angelweave
Comments: Helmets

First - the 6% discrepancy is easily within the range of random statistical variation (assuming +/- 4% on the surveys for states with helmet laws, plus another +/- 4% for the "without" states, and that variation is fairly typical for surveys)

Second - When I used to bike a lot (late 80's I was in the Navy & didn't own a car), I actually intended to go out & buy a bike helmet once. Since I couldn't find one that wasn't utterly dorky-looking, I decided to take my chances. I got my share of bumps, bruises, cuts & scrapes, but never whacked my melon.

Third - Why don't we pass a law making helmets, pads, and kevlar body armor mandatory for everyone at all times? You can't tell me that it wouldn't make us all safer.

Posted by Harvey at May 12, 2004 01:17 PM

Gads - guess they've never been to my neighborhood! The kids here are ALL wearing helmets, knee and elbow pads - I swear to God if they fall they bounce off all that crap. There is no fun in playing anymore. Everyone is so scared a kid might get hurt. And then they wonder why kids are fat - they don't LET them move lest they hurt themselves!!!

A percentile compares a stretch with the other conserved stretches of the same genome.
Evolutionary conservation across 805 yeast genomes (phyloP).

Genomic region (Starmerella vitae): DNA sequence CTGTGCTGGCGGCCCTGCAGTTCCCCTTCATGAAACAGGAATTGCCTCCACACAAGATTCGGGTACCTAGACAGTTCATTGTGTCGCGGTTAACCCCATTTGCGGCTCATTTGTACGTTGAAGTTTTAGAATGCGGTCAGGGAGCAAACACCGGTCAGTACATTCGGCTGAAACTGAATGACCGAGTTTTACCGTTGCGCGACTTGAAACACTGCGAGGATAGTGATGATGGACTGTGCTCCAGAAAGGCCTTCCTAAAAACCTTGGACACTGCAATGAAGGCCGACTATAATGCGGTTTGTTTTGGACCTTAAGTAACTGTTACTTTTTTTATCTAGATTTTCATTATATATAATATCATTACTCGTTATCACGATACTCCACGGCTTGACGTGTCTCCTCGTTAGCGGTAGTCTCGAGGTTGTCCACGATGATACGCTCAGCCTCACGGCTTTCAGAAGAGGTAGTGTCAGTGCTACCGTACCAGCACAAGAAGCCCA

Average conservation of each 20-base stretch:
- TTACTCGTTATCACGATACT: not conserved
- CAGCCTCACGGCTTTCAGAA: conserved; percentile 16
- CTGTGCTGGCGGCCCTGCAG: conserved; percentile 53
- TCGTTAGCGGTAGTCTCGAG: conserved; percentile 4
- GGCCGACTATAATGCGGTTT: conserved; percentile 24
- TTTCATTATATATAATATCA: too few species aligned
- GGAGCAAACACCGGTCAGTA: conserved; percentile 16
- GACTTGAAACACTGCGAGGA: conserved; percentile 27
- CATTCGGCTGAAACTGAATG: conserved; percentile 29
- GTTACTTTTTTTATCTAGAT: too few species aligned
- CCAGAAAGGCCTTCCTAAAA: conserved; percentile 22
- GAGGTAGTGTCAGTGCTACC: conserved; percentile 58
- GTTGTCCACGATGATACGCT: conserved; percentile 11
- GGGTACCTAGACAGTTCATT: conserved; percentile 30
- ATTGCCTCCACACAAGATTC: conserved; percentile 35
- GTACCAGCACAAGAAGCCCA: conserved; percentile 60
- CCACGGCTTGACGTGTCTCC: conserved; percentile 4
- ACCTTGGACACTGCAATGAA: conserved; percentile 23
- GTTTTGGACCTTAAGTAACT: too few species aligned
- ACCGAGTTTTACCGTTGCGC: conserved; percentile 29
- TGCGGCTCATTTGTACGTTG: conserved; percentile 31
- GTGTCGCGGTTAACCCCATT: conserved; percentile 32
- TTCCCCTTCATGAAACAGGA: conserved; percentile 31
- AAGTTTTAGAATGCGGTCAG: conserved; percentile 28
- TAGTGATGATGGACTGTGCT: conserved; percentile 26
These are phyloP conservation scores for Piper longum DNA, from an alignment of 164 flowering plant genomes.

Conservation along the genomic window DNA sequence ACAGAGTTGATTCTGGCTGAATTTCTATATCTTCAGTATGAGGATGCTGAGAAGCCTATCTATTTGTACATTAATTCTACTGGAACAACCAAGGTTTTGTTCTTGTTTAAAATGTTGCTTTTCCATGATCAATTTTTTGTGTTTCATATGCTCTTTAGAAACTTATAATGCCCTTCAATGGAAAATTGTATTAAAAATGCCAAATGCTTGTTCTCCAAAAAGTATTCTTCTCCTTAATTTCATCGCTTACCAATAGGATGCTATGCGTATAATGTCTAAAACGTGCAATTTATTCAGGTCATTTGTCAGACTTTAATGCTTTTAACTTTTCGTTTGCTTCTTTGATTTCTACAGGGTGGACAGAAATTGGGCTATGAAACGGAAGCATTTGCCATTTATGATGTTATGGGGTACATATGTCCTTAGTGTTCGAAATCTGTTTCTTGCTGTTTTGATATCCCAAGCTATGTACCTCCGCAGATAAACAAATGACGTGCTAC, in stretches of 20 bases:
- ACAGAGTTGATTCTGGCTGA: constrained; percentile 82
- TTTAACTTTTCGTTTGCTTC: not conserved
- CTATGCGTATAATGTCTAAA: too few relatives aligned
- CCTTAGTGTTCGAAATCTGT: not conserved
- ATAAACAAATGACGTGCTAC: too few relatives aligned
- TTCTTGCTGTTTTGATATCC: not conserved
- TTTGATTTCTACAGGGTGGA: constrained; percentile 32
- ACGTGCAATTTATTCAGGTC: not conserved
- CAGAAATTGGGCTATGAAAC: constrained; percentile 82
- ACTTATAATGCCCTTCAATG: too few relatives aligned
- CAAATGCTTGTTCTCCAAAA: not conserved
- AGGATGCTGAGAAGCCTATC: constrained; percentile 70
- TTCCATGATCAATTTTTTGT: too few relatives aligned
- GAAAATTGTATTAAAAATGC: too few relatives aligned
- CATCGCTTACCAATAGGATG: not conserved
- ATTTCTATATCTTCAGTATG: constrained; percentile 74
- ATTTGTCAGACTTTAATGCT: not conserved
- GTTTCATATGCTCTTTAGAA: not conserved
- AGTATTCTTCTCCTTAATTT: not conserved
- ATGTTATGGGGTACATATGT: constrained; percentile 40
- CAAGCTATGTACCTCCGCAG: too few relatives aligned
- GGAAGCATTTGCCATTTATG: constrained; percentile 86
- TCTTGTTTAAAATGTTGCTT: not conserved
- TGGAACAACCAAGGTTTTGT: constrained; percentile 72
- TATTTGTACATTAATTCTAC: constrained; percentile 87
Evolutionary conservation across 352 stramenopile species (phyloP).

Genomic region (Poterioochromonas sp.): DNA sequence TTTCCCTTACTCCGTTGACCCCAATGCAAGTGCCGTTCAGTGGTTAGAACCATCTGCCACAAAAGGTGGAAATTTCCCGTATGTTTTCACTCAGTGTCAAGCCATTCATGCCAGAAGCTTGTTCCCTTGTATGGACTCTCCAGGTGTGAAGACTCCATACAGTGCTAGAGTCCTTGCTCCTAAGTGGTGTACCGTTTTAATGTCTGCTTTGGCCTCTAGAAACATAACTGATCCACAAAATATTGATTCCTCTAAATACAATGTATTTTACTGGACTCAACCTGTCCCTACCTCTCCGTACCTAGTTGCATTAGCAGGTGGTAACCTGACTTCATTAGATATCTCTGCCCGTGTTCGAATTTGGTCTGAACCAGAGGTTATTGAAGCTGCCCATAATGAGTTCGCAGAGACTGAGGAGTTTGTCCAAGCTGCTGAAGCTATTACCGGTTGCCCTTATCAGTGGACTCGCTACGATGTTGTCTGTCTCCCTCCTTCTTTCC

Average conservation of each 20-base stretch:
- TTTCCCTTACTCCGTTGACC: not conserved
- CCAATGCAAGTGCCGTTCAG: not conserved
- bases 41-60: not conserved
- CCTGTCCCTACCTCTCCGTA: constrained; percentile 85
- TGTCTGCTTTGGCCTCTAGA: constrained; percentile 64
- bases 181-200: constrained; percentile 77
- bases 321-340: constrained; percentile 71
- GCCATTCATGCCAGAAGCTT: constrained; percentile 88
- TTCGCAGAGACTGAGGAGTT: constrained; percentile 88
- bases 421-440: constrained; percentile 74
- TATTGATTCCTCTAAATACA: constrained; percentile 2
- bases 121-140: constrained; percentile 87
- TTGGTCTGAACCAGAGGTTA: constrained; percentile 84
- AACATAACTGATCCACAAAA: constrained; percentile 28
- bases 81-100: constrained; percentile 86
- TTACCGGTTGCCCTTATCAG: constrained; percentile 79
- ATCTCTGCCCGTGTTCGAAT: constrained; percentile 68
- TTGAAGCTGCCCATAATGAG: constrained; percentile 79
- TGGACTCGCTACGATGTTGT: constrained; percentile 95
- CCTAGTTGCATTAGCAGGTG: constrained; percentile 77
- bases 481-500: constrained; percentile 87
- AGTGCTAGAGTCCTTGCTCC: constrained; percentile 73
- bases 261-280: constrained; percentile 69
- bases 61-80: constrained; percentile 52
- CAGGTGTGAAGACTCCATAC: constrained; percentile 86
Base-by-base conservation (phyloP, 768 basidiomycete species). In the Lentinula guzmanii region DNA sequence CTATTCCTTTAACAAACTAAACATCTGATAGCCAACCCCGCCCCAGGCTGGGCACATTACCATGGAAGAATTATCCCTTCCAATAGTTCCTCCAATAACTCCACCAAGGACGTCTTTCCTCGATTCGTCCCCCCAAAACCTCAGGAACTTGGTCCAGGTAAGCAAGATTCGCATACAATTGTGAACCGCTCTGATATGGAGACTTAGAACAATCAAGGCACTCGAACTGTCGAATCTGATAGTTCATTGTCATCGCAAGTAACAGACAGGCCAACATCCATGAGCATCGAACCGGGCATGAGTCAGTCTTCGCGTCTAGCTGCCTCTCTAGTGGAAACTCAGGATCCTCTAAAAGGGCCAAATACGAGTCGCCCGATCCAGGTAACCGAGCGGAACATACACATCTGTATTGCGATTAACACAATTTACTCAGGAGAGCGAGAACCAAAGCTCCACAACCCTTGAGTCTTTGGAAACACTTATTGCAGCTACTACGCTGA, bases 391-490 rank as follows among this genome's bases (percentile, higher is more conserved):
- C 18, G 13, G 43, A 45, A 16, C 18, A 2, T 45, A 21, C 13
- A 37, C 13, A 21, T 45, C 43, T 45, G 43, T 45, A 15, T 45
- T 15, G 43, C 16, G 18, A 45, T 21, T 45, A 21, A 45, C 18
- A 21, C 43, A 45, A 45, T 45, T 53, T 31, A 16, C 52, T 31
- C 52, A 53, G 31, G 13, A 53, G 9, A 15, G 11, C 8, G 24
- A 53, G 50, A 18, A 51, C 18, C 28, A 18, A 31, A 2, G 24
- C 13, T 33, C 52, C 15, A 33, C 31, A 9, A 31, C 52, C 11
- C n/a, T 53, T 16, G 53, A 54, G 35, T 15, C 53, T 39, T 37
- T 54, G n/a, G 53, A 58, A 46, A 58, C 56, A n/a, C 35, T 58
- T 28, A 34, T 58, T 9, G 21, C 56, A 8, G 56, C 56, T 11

And yes I raised 2 kids - no they didn't do helmets. Helmets should be saved for things like bike tricks (we've got a bike/rollerblade park where kids can do all that junk). One of these days we'll have to wear helmets in the car and in the house in case we fall... GRRRR!!!

Posted by Teresa at May 12, 2004 06:30 PM

I look at it a different way (surprise!)
I've been adament that my niece and nephews wear helmets every time they ride anything remotely resembling a bike, including those four-wheel, low-to-the-ground toddler toys. Why? To get them firmly in the habit of wearing a helmet when they ride. 134 dead kids a year is such a minor statistic, unless one of those kids turns out to be in my family. If ten bucks for a helmet and ten seconds to strap it on can mitigate that risk, I find it very worth it.

Posted by Nic at May 12, 2004 08:01 PM